Psychology

Victimhood as a framework for unhappiness

I rode the bus today and spent 30 minutes listening to a young woman complain to her mother about her job and what sounded like a lot of passive aggressiveness and other work-related stressors and social dynamics. I was tempted to scorn this woman with my glares and thoughts of “Please shut up!!” when suddenly it hit me: some people can’t help it, they have simply been conditioned to be complainers.

Some people grew up learning that whining meant attention, that grumbling was a path to friendship (or at least camaraderie), and that ultimately they are a victim to life’s terrors & tumult – and nothing feels better than to commiserate with other victims. Some folks have complaining and playing-the-victim ingrained in the way that they process their environments and daily events – because why else would someone consciously CHOOSE to be unhappy. Not to say that being happy is a matter of thinking “and I’m going to start feeling happy…NOW!” – but the frameworks that you adopt to interpret your surroundings and interactions really do matter when it comes to long-term happiness. If you operate thinking that life is an unmapped roller coaster controlled by fate and sheer luck – perhaps you won’t get so down when you have the occasional bad day…But if you perceive the world as inherently against you, as full of terrible spiteful people that conspire to make your life a living hell even though you are a perfectly innocent individual…well, not-so-coincidentally you just may interpret every single situation that way.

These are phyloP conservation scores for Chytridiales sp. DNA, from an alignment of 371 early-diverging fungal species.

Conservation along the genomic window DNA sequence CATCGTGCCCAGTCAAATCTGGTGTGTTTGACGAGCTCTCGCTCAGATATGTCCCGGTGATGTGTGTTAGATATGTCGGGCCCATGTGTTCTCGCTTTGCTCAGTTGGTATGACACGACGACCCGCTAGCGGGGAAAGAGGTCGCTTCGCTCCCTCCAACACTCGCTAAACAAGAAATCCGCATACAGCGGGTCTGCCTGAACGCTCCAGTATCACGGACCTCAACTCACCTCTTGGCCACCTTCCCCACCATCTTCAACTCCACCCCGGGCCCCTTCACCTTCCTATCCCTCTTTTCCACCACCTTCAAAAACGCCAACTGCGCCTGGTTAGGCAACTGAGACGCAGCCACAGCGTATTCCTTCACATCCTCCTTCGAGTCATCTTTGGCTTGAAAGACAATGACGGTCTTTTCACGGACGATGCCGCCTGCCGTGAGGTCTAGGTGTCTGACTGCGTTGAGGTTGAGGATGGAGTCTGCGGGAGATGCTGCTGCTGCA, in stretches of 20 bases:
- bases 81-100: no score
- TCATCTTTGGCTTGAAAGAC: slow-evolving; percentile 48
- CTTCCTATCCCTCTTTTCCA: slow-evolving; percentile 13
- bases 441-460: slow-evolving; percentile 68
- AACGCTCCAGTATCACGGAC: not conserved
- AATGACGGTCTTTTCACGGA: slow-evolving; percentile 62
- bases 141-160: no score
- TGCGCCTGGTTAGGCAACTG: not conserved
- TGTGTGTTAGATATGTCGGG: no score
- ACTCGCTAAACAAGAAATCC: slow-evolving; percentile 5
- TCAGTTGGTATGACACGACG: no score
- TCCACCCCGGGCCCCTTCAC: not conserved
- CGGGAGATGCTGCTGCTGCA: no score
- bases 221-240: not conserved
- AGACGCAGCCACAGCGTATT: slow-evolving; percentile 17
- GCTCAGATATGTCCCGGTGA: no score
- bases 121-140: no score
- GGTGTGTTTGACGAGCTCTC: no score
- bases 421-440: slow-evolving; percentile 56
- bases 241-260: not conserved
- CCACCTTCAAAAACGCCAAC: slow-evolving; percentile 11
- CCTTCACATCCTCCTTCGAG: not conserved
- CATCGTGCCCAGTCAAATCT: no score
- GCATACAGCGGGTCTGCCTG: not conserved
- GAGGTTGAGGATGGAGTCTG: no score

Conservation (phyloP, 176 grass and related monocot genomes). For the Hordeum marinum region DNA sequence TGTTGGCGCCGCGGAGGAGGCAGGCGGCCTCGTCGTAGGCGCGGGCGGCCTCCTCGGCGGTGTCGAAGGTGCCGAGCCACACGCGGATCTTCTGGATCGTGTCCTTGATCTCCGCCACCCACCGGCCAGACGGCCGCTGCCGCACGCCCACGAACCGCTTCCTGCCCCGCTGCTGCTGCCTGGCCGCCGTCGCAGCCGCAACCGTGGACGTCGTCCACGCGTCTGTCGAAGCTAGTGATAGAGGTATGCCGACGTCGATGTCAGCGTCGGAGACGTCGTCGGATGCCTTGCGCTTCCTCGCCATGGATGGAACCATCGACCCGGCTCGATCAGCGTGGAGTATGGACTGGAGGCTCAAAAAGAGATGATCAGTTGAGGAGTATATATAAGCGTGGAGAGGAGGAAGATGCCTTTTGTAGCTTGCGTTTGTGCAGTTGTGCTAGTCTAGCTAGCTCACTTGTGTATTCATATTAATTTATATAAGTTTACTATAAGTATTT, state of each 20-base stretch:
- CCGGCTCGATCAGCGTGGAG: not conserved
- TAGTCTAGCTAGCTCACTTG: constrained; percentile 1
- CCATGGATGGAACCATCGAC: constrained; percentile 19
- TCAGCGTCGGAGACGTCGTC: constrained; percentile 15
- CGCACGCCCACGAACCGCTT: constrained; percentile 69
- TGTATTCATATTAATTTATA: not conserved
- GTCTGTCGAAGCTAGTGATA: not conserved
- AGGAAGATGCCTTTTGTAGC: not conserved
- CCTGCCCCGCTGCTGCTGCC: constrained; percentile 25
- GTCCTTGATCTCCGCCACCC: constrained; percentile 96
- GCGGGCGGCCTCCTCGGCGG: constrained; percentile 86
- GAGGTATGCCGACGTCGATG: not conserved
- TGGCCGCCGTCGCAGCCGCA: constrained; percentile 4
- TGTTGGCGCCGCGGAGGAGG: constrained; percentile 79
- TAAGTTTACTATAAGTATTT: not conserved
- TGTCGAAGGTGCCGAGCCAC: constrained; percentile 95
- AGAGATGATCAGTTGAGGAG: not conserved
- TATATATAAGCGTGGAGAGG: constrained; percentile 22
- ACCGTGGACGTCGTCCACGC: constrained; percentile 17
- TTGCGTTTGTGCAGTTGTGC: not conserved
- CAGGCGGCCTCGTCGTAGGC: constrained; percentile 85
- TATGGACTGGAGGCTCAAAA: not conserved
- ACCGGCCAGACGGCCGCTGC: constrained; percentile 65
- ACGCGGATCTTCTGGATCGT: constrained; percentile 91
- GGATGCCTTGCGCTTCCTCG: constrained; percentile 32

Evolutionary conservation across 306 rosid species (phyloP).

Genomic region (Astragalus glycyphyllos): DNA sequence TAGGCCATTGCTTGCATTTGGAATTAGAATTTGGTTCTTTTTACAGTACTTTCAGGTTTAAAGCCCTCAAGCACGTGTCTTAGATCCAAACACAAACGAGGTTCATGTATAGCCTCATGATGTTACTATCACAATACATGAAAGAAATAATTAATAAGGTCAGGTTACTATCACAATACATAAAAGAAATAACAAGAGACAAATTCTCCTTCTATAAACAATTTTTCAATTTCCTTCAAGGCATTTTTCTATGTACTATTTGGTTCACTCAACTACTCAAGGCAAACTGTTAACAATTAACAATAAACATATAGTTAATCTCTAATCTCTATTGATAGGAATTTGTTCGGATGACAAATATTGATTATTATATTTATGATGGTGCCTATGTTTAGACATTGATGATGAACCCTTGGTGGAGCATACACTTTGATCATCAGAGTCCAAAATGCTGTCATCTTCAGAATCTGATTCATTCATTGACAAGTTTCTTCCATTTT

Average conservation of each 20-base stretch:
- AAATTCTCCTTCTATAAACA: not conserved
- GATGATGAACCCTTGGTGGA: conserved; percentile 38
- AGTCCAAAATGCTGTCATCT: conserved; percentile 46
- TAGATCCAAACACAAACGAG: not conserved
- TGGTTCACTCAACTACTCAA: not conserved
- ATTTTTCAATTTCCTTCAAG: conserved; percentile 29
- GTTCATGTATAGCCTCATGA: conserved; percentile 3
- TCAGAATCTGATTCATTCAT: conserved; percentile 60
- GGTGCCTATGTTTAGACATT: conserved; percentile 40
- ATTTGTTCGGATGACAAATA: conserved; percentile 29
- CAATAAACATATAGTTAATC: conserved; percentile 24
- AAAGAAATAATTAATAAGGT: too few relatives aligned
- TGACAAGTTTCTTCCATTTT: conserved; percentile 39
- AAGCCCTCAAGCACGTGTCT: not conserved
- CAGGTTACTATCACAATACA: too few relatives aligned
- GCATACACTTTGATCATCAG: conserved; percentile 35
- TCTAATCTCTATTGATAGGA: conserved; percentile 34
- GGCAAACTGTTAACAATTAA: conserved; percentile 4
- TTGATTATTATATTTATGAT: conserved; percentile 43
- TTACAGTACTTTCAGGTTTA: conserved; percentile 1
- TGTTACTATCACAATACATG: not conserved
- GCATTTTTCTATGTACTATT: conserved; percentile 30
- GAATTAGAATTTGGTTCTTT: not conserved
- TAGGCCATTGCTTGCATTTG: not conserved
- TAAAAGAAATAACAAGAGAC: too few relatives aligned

The first group of people – the “life is unpredictable and arbitrarily luck-based” folks have better chances of keeping their cool under duress – their serenity sits at the bottom of a big lake, and they let the difficult obstacles and tragedies in their life turn into small stones that hit the surface of the water and are absorbed into the continued stillness. The second group, the “victims,” take each and every stone – whether a boulder or a pebble – personally and bitterly, looking up at the skies and asking “WHY ME??” 

This realization helps me empathize with the “victims” who I often just perceive as negative whiners, because they probably have never been taught to use any other emotional/mental framework when processing difficult events. An array of diverse emotional and mental frameworks is like an arsenal against unhappiness – because you have the means to adapt to situations quickly and psychologically make the best of things. But how can this be learned once someone is already comfortable with the victimhood framework? The next time that someone around me is extremely negative and can’t stop complaining – what is the best way to disrupt this cycle without coming off as unsupportive, spiteful, or condescending? 

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